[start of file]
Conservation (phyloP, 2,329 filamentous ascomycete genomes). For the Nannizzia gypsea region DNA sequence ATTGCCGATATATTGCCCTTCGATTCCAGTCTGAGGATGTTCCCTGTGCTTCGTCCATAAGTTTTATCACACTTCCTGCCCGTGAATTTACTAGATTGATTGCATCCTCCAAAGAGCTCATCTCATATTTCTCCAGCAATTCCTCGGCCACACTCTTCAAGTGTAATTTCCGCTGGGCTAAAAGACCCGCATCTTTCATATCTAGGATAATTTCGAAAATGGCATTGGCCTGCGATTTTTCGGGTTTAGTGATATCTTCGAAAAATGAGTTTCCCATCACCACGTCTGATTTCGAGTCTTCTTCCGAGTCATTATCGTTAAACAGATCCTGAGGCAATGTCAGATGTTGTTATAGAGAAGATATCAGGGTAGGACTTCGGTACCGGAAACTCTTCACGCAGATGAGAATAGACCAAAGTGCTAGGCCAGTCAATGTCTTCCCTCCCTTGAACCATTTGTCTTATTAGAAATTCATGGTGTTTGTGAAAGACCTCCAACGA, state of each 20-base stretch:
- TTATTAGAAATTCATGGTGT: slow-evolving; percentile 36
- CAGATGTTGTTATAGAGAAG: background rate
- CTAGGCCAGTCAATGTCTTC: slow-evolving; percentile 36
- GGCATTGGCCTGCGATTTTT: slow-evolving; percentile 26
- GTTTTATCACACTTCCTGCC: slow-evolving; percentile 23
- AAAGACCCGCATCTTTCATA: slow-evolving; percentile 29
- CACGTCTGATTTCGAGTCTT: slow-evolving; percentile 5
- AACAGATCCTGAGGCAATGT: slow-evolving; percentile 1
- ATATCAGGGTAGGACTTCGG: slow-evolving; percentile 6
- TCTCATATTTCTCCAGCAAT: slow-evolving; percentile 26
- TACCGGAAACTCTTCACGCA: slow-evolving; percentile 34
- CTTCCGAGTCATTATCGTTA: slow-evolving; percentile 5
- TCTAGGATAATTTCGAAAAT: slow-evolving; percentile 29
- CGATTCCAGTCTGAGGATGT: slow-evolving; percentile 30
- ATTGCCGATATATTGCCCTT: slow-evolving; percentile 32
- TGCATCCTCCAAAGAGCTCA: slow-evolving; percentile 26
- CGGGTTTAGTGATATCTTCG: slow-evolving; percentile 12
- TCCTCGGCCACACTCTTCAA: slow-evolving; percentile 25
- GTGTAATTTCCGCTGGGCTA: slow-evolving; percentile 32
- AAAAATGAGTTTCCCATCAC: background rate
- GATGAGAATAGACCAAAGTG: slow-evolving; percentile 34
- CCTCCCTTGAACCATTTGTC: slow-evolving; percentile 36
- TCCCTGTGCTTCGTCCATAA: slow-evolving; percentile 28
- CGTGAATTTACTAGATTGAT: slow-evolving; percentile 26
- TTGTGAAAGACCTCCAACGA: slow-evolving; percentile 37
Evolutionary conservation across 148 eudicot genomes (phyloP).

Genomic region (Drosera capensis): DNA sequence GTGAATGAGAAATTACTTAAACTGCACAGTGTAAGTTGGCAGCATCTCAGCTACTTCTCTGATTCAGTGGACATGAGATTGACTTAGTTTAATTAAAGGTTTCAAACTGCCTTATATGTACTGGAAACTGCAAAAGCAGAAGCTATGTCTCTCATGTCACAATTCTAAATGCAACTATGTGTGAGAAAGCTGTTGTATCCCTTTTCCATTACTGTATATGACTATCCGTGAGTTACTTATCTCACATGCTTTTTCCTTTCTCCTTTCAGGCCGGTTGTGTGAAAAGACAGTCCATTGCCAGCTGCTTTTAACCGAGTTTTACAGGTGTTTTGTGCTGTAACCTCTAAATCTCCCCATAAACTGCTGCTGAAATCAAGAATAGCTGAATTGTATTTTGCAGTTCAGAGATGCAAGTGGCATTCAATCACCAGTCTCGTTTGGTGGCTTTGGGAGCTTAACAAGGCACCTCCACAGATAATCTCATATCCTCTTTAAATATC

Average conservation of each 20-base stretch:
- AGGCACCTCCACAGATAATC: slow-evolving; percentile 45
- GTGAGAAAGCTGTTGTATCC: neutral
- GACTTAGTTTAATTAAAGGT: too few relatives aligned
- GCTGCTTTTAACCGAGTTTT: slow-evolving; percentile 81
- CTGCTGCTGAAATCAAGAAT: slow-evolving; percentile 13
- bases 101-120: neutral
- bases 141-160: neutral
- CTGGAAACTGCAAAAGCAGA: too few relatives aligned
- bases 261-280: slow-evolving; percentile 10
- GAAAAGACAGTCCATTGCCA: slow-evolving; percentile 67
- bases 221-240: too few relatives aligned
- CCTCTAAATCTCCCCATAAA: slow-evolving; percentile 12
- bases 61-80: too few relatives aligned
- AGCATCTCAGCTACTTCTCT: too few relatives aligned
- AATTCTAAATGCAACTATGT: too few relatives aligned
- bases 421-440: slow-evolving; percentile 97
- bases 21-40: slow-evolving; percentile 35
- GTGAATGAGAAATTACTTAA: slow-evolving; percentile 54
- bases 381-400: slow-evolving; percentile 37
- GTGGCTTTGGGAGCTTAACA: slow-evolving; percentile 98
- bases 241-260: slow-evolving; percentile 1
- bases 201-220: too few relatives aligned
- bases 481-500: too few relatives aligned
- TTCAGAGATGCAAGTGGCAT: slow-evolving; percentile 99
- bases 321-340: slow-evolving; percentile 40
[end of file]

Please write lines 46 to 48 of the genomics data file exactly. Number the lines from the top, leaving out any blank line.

- bases 21-40: slow-evolving; percentile 35
- GTGAATGAGAAATTACTTAA: slow-evolving; percentile 54
- bases 381-400: slow-evolving; percentile 37